How carbon offsetting can help achieve carbon neutrality

Jul 1, 2021

How can organizations best ensure the reliability of current and future carbon offsetting projects?

Reducing and eliminating the level of carbon entering our planet’s atmosphere is one of the chief goals of cities, nations, companies, and organizations.

A comprehensive strategy to achieve decarbonization and carbon neutrality should include reducing direct emissions, which could involve everything from shifting production processes to changes in supply chain practices to behavior changes including transport habits.

However, some emissions are easier and cheaper to abate than others. The cost curve for abatement options will vary by entity or organization depending on their sector and location. Therefore, carbon offsetting can also be an important part of this strategy, especially for companies with hard-to-abate emissions. Carbon offsetting refers to projects that compensate for the emission of greenhouse gases created by an entity by providing for an emission reduction elsewhere.

An entity or organization will need to assess its present emissions, estimate the cost of reducing each source of emissions, and consider how that cost will change over time. Some short-term solutions may prove extremely cost-effective, providing a direct saving to the business. To illustrate, shifting remote business meetings to online will reduce transport emissions as well as flight costs. Other sources, such as operational emissions specific to the sector, may be more difficult or expensive to abate until innovation and market demand across the sector lead to falling costs.

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For the latter kind of emissions, implementing carbon offsetting in the short term might be a good option, as it allows an organization to achieve carbon neutrality earlier at a lower cost. When cost-effective options become available later on, a company can more directly address those emissions by switching materials, technology, or processes. This process is one that all entities seeking to achieve carbon neutrality need to follow in order to be considered robust.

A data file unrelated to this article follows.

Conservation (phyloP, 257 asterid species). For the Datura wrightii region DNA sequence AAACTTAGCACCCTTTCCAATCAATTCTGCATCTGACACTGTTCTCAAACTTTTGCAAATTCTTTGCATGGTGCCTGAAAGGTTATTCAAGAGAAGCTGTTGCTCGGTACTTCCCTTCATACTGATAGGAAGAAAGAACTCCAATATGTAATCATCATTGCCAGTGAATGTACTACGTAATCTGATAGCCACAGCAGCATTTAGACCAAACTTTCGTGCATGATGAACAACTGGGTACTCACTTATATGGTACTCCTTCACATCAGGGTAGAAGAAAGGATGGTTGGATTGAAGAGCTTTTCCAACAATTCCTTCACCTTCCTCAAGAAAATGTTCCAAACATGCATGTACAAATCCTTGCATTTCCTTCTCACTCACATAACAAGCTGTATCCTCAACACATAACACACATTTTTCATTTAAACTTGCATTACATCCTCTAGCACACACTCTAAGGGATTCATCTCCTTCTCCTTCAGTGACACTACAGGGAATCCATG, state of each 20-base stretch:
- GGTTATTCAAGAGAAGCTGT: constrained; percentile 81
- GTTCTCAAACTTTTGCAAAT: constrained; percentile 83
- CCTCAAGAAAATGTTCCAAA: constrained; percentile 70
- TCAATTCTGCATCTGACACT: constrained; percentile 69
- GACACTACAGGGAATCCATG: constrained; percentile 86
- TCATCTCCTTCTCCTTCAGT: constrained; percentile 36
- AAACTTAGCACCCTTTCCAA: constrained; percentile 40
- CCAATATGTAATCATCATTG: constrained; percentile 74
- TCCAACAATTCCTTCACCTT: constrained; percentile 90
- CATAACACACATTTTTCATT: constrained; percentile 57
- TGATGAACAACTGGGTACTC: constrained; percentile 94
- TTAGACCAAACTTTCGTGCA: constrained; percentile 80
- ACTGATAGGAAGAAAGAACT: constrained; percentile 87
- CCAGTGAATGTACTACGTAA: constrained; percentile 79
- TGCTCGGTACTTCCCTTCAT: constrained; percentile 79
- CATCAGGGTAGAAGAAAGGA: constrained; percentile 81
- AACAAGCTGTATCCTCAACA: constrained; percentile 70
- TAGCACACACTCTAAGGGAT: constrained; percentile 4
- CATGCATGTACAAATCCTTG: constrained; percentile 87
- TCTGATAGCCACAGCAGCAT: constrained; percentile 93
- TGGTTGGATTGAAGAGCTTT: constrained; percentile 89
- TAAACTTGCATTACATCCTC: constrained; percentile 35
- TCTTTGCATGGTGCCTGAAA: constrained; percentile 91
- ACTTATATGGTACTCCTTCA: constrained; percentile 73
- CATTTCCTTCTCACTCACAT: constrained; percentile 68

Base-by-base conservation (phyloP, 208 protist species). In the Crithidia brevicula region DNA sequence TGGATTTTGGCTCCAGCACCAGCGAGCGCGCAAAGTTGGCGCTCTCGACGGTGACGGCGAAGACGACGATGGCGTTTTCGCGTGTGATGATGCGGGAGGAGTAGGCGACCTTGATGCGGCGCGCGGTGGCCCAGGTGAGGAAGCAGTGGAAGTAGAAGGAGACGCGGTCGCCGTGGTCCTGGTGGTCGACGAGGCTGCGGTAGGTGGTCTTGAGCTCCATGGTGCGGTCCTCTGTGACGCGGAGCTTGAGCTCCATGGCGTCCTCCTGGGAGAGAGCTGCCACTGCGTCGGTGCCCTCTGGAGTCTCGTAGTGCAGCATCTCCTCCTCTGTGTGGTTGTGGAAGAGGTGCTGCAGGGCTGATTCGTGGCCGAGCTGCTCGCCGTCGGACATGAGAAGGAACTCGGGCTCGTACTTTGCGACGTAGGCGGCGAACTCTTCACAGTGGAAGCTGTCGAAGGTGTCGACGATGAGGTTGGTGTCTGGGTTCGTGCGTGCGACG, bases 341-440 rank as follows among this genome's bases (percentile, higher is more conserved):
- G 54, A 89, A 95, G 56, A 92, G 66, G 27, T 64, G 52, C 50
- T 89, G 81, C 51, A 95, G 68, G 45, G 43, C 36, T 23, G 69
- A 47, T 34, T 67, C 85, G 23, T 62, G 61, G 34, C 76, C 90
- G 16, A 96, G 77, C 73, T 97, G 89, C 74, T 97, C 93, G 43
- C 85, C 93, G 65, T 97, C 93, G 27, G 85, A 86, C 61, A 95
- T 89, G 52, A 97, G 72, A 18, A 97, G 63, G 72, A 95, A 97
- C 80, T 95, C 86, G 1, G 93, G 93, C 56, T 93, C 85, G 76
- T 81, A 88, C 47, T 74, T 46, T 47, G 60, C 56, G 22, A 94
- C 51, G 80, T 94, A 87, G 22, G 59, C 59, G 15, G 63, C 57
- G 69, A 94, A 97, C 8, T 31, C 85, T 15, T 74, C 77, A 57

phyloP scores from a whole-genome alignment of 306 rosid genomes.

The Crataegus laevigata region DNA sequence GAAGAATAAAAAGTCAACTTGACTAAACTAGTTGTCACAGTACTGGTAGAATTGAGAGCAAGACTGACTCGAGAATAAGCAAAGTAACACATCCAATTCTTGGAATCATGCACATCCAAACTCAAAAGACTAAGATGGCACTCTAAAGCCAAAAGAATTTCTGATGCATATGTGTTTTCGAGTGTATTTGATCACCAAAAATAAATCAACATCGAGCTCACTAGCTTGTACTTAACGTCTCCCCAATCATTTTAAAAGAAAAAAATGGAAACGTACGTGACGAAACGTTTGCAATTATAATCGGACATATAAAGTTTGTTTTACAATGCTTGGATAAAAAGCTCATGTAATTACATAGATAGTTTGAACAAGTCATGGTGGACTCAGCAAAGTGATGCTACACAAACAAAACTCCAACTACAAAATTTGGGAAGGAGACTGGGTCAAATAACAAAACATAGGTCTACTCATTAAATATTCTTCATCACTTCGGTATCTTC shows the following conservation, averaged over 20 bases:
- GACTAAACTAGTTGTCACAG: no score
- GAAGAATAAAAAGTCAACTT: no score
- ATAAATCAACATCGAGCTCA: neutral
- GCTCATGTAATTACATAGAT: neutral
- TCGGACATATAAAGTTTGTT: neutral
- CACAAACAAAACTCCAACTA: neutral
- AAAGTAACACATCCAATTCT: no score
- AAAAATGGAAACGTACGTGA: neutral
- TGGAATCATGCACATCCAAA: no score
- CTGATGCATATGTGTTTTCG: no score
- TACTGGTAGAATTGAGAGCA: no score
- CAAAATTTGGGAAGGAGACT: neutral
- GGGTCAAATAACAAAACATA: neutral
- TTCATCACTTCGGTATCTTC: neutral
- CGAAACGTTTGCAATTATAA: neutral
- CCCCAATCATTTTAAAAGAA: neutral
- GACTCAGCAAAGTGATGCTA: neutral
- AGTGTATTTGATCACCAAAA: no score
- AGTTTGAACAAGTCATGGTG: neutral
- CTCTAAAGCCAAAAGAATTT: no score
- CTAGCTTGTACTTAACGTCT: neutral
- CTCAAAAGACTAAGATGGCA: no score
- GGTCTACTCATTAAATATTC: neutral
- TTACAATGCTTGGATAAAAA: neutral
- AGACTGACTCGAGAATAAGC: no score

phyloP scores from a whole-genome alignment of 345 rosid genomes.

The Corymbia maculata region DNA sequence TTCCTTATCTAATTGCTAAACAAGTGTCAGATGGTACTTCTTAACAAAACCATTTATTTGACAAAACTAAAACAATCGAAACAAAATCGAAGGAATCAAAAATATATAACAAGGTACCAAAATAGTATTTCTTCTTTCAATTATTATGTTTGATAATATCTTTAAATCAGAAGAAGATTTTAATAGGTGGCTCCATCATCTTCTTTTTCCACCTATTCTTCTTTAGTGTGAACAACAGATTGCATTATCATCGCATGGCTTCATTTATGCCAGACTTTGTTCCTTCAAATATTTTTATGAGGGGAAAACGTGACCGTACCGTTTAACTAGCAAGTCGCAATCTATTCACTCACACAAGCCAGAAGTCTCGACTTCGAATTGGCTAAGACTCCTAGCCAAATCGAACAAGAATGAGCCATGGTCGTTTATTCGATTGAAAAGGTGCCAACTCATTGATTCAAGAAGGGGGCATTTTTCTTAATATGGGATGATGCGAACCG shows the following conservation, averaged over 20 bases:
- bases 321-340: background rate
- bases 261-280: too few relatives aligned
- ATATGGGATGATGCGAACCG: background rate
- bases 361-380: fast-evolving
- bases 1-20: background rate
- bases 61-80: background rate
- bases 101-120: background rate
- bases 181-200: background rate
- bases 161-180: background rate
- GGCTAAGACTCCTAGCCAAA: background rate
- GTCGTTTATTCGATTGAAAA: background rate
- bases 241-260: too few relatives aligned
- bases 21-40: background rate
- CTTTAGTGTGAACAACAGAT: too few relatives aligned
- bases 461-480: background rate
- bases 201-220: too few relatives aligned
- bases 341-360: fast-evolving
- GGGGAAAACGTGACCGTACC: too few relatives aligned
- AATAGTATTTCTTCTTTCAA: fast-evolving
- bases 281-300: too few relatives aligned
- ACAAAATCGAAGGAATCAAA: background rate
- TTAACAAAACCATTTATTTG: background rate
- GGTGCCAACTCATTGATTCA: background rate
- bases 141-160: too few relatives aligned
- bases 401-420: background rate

1. Eliminate. First, eliminate those emissions that are already cost-effective to do so.
  2. Reduce. Then, develop a reduction plan to phase out those emissions that require an investment over the medium-term.
  3. Offset. Lastly, offset those emissions that you cannot eliminate immediately, and those that may be technically difficult to eliminate even over the longer term.

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Mainstream mechanisms and standards for carbon offsetting

Demand for carbon offsetting can be generated either by compulsory government regulation (e.g., by an emissions trading system or carbon tax), or by voluntary commitments from the private sector and other organizations (commonly called Voluntary Carbon Markets, or VCM).

One example of compulsory (compliance) mechanisms is the European Emissions Trading System (EU ETS), which has been to-date the largest compliance-based carbon market internationally, covering heavy industry and power producers across Europe. Up to 2020, the EU ETS allowed covered entities to use international offset credits from “least developed countries” (LDCs) up to a limit set by each individual member state.

A new phase of the EU ETS started in 2021 without the use of offsets, sending the price of existing credits close to zero. However, a group of former EU administrators recently proposed a revival of the offset market in Europe. In Europe, according to their proposal, the offset trading program would serve both voluntary commitments by companies and the EU ETS that imposes binding emission caps.

Emissions trading systems with offset mechanisms currently exist in Quebec, California, several Northeastern U.S. states, China, and Korea.

Outside of emissions trading systems, some countries also allow for the use of carbon offsets to reduce the costs of compliance under carbon taxes—for example, South Africa and Chile (from 2023). Some restrictions are placed on the use of offsets in these systems. In South Africa, companies can offset from 5% to 10% of their obligation, depending on the type of emissions being offset. Chile will require offsets to be sourced from within the country itself.

There are several examples of voluntary mechanisms/standards: